|Picture source: http://www.dailymail.co.uk/news/article-1279882/Teenager-beats-anorexia-Miss-England-beauty-contestant.html|
But ... should a teenager learn to make healthy choices and eat right?
I appreciate all of the great comments and feedback on these "Flat Belly Diet" (FBD) posts; one of which spurred this line of thinking about teenagers and diets.
While this healthy eating program is formally titled a "diet" ... I have to tell you, we are eating more food and better food than we have previously. In the past, we've eaten less, but it was junk that was higher in calories, higher in salt, and higher in fat content.
My teenagers are thrilled with our menu, but I've had to instruct them to stop telling people they're on a "diet" because of the harsh feedback I'm getting from people (in daily life). My kids don't understand what the issue is, because I've never "put them on a diet" before and the food we are eating is awesome (with one major exception which I will blog about soon).
Here's an example of how well my kids are doing on this program:
Last week, my daughter participated in a volleyball tournament. The first day, she played 7 1/2 hours of volleyball. Sheesh! I was concerned about her water intake as well as her calorie intake. I made sure she stayed well hydrated and when she had a break, I made her eat the FBD meal that was scheduled. I offered her more food, and she said she was honestly stuffed. I told her she needed more calories because of the physical activity. She insisted she was fine.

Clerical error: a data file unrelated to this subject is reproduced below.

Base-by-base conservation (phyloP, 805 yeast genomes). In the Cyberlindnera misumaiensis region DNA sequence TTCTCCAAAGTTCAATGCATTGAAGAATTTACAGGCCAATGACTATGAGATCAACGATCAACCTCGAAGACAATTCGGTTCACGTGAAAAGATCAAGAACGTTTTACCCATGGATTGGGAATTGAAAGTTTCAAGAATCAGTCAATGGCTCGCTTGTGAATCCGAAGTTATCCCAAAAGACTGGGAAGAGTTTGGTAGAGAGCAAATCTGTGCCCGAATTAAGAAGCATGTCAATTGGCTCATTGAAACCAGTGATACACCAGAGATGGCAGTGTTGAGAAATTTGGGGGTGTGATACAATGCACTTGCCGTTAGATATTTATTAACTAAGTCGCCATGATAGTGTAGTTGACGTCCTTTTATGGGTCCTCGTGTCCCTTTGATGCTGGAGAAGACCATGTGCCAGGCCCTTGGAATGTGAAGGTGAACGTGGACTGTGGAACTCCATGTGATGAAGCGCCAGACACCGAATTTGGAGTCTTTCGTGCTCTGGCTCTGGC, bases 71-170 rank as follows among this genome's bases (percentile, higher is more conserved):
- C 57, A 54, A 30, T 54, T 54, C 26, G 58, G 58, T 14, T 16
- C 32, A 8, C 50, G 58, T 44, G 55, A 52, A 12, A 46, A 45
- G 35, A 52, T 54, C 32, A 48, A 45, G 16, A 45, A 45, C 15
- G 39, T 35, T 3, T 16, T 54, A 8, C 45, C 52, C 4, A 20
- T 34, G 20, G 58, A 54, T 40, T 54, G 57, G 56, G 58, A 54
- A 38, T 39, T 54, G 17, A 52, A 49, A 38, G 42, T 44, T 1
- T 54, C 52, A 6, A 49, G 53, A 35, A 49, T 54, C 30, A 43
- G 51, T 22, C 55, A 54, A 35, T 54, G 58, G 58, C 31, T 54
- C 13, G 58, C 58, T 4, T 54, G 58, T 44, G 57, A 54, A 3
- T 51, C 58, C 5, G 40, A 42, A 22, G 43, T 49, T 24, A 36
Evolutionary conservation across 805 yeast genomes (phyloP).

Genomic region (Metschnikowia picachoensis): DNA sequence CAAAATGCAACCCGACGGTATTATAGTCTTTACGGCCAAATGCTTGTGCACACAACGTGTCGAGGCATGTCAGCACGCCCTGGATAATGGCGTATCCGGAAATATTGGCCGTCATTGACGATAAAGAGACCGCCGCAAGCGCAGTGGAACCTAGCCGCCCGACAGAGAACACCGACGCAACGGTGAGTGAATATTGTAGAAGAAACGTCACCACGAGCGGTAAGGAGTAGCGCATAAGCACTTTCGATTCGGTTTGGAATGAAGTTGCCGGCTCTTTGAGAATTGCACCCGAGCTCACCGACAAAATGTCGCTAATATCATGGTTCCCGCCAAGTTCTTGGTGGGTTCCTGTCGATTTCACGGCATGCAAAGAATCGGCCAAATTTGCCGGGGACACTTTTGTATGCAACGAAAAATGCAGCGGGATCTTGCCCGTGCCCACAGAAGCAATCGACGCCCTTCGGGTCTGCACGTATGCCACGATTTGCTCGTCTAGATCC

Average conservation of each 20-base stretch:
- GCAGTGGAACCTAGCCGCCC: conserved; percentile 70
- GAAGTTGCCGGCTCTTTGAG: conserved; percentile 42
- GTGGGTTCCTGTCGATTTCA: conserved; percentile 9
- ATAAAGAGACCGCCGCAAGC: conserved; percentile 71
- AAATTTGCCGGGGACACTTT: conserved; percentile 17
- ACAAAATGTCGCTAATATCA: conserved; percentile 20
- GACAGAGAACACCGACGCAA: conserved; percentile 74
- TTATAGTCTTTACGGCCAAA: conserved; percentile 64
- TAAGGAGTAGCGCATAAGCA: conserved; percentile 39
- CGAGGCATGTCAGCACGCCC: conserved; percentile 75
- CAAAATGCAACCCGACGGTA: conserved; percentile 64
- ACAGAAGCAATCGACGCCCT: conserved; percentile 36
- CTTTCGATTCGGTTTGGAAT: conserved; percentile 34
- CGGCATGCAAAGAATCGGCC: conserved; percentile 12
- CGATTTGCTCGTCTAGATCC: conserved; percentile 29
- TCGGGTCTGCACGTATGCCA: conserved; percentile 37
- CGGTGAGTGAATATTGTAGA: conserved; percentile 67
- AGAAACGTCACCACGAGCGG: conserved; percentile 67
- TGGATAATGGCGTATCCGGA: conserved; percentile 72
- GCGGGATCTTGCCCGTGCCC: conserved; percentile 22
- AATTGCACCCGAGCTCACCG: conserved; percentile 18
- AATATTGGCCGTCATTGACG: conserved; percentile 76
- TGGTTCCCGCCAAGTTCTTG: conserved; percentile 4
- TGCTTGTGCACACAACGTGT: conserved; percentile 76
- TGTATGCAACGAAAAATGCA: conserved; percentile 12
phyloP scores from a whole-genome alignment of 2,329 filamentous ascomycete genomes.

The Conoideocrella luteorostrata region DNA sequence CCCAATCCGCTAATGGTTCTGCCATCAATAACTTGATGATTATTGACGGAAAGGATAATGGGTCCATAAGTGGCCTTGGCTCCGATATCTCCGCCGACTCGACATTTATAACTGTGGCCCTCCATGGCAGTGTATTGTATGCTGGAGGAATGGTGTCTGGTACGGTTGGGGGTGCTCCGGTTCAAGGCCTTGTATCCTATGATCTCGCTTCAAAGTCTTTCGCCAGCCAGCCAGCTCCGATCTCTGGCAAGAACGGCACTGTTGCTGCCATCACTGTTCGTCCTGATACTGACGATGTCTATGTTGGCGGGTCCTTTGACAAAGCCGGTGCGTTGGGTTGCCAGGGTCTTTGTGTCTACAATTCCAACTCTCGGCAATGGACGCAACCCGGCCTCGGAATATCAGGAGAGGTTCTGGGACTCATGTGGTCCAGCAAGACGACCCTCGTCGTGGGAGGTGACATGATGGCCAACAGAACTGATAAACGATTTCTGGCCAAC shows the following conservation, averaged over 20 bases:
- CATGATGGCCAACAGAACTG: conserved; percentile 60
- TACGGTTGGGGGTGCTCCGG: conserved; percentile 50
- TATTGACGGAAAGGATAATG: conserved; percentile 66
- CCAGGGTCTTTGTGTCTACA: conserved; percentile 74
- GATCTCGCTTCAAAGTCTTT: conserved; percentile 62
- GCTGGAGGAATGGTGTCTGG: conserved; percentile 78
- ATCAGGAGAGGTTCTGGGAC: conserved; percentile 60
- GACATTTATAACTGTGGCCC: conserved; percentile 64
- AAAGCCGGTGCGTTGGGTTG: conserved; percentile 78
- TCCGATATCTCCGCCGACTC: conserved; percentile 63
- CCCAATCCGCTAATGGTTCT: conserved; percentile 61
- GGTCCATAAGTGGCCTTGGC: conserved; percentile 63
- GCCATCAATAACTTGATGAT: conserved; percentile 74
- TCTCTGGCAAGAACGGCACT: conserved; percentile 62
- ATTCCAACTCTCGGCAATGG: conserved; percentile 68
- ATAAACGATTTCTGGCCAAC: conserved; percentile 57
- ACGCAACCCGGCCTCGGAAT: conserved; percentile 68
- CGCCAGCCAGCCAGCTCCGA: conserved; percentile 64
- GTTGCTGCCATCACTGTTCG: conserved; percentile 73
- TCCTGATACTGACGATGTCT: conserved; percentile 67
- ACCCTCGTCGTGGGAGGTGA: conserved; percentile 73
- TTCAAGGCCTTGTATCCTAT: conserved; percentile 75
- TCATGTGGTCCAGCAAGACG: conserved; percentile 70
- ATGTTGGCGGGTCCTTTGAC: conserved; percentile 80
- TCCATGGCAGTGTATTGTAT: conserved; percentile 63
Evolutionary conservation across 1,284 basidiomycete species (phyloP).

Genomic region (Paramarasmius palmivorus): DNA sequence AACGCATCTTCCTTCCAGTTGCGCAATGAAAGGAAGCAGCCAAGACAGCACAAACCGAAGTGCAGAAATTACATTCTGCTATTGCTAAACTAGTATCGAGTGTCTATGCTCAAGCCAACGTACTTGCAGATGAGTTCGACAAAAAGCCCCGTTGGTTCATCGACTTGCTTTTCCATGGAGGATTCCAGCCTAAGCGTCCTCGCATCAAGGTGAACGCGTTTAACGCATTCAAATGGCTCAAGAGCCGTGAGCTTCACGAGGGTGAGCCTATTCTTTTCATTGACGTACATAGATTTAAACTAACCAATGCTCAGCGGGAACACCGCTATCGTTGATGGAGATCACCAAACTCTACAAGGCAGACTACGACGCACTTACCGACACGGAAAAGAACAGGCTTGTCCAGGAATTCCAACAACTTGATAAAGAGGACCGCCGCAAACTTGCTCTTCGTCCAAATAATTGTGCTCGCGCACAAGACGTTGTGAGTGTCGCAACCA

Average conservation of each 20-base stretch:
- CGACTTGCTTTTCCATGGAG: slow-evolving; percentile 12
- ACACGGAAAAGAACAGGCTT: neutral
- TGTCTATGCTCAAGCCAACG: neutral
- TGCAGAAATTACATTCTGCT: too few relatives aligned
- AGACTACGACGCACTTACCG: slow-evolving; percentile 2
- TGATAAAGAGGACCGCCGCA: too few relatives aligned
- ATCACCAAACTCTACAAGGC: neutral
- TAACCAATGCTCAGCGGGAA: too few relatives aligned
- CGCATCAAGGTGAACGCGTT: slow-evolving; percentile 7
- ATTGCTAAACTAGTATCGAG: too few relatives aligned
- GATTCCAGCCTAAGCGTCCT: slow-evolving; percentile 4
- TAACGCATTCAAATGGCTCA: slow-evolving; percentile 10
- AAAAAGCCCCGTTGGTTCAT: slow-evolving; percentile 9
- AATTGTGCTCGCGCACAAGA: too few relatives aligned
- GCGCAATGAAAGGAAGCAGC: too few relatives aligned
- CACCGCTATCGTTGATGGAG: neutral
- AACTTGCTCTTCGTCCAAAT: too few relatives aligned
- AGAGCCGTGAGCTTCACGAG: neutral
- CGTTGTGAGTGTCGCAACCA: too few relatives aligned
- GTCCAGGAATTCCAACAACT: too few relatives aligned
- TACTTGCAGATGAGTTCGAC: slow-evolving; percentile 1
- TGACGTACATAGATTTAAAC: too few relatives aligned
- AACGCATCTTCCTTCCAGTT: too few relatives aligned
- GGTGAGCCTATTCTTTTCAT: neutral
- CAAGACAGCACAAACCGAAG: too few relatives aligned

At the end of the evening (10:15pm) I asked her if she felt light headed at all. She didn't understand the purpose of the question and said, "Mom, I have never felt this good after this much playing. It's amazing."
So, while the other girls on her team had been downing bags of chips, chocolate bars, gatorade, and other miscellaneous foods, my daughter ate her protein, fruit, veggies, and nuts and had the fuel necessary to keep playing.
That's a testament to the well balanced foods of this program.
As far as dropping pounds, both of my teenagers dropped during the 4 day jump start, but today we had our weekly weigh-in, and my son stayed the same with his weight (but his belly is noticeably slimmer) and my daughter went down 1.5 pounds. Considering how much volleyball she played last week, that's reasonable. You'll have to check back to find out how my weigh-in went. :)
Having our family participate in this healthier eating program has been a very positive experience for all of us. Plus, we've felt a great sense of teamwork doing it together.
What do you think? Is it wrong to put kids on a diet? Do you think that's what I have done here with this program?